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Ek Makra aur Makhi- English

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Daniya Jawwad

on 20 October 2013

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Transcript of Ek Makra aur Makhi- English

Ek makra aur makhi: A spider and a fly.
By Allama Iqbal,
1924

A spider and a fly
-English version
The poet: Allama Iqbal
Mohammed Iqbal was born in Sialkot, British India (Now in Pakistan) on the 9th of November, 1887 and died on the 28th of April, 1938 (in Lahore) of a mysterious throat illness. He was a politician, a philosopher, a poet and the main cause of the 'Two-nation theory' or mostly called the Partition. He completed his higher education in Europe: Received a Bachelor of Arts in 1904, Trinity College, Cambridge and earned his PhD degree, from the Ludwig Maximilian University in Munich, 1908.

FUN FACT: His birthday is a public holiday in Pakistan, and is called 'Iqbal Day'.
Poem analysis:
What is it about?
What's the moral?
This poem is about a very hungry spider, who's trying to make a fly come inside his 'hut'. By doing this, the spider will be able to trap the fly and eat him. The moral of the poem is that flattery is the weak point of every living thing (which I heartily agree with!)
Poem analysis:
Language
This poem has personification and similes. He personifies the fly and the spider, by making them talk and calling the spiders web, a 'hut'. Examples of similes in this poem are in stanza eighteen, when the spider is complimenting the fly, 'Your eyes look like clusters of diamonds'. A hyperbole is used to emphasize the exaggeration of the spider,'This beauty, this dress, this elegance, this neatness!'. Imagery is also used, when describing the house: 'Dainty drapes are hanging from the doors, And I have decorated the walls with mirrors,'. Alliteration has also been used, such as 'One' and 'way' from stanza one, 'depriving', 'does', 'dear' and 'does' from stanza two.

Poem analysis:
Structure
This poem contains twenty-four stanza's and is set out very simply, in not a particular shape. There are only two sentences per stanza. It has no rhythm but has only one rhyme in the entire poem: in stanza eight, 'you' and 'view'. I think he did this to emphasize these lines, as I think these are the most important lines in the poem. There is also repetition, in stanza two (you), ten (seeing) and twelve (comforts).
One day a spider said to a fly,
'Though you pass this way daily

My hut has never been honored by you,
By making a chance visit inside, by you,

Though depriving strangers of a visit does not matter,
Evading the near and dear ones does not look good,

My house will be honored by a visit by you,
My ladder is before you if you decide to step in,'

Hearing this the fly said to the spider,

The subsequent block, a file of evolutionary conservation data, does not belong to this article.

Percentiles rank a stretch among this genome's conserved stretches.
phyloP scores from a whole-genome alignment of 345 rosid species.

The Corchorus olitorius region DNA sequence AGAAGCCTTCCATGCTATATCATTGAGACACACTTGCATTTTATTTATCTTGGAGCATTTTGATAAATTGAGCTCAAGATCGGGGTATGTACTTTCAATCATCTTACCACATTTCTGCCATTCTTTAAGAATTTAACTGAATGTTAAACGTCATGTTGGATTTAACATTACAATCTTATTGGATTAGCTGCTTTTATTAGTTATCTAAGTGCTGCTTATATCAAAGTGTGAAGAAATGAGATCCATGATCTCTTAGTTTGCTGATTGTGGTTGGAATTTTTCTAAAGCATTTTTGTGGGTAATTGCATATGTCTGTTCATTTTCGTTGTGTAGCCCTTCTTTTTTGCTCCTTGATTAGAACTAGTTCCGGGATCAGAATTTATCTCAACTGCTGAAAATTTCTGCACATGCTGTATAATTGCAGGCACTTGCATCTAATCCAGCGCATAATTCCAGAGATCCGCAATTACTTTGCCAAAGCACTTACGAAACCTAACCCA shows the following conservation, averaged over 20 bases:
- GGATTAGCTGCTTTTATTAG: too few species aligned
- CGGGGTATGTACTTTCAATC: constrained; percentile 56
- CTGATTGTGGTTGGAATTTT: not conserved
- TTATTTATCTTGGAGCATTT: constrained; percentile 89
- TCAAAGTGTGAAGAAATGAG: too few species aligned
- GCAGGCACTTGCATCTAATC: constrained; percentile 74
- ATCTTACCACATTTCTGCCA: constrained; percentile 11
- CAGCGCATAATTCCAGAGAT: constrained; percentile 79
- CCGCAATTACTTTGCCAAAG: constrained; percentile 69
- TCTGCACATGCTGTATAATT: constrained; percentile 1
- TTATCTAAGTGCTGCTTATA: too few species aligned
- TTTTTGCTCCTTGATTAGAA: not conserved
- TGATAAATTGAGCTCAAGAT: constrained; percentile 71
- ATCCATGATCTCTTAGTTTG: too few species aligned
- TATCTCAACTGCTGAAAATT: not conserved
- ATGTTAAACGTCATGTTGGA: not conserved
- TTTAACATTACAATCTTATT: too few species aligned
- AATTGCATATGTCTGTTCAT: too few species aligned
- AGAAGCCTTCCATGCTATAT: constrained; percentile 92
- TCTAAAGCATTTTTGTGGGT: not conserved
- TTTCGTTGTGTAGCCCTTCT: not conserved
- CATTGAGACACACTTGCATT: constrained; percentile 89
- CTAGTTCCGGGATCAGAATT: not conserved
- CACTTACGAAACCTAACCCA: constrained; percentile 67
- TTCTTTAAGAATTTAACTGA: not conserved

'Sire, you should entice some simpleton thus,

This fly would never be pulled into your net,
Whoever climbed your net could never step down,

The spider said, 'How strange, you consider me a cheat,
I have never seen a simpleton like you in the world,

I only wanted to entertain you,
I had no personal gain in view,

You have come flying from some unknown distant place,
Resting for a while in a house would not harm you,

Many things in this house are worth your seeing,
Though apparently a humble hut you are seeing,

Dainty drapes are hanging from the doors,
And I have decorated the walls with mirrors,

Bedding's are available for guests comforts,
Not to everyone's lot do fall these comforts,'




The fly said, 'All this may very well be,
But do not expect me to enter your house,

'May God protect me from these soft beds,
Once asleep in them getting up again is impossible,

The spider spoke to itself on hearing this talk,
'How to trap it? This wretched fellow is clever,

Many desires are fulfilled with flattery in the world,
All in the world are enslaved with flattery,'

Thinking this the spider spoke to the fly thus,
'Madam, God has bestowed great honors on you!

Everyone loves your beautiful face,
Even if someone see's you for the first time,

Your eyes look like clusters of diamonds,
God has adorned your beautiful head with a plume,

This beauty, this dress, this elegance, this neatness!
And all this very much enhanced by singing in flight.'

The fly was touched by this flattery,
And spoke, 'I do not fear you anymore,

I hate the habit of declining requests
Disappointing somebody is bad indeed.'

Saying this it flew from it's place,
When it came close the spider snapped it,

The spider had been starving for many days,
The fly provided a good leisurely meal.



Poem analysis:
My opinion
I thoroughly enjoyed this poem, because I liked the vocabulary. It wasn't simple, like most poems are, and wasn't difficult to understand. I also liked it because of the variety of language techniques used, for e.g personification, imagery etc. . Last but not least, I also enjoyed it because, to me it somehow reminded me of how the Britishers took over Subcontinent India. They lured the Mongolian (Mughul) emperors by using flattery, just like the spider did to the fly.
A spider and fly in Urdu.
-By Iqbal Academy

Thank you for watching!



(Pakistan ZINDABAD!)
Full transcript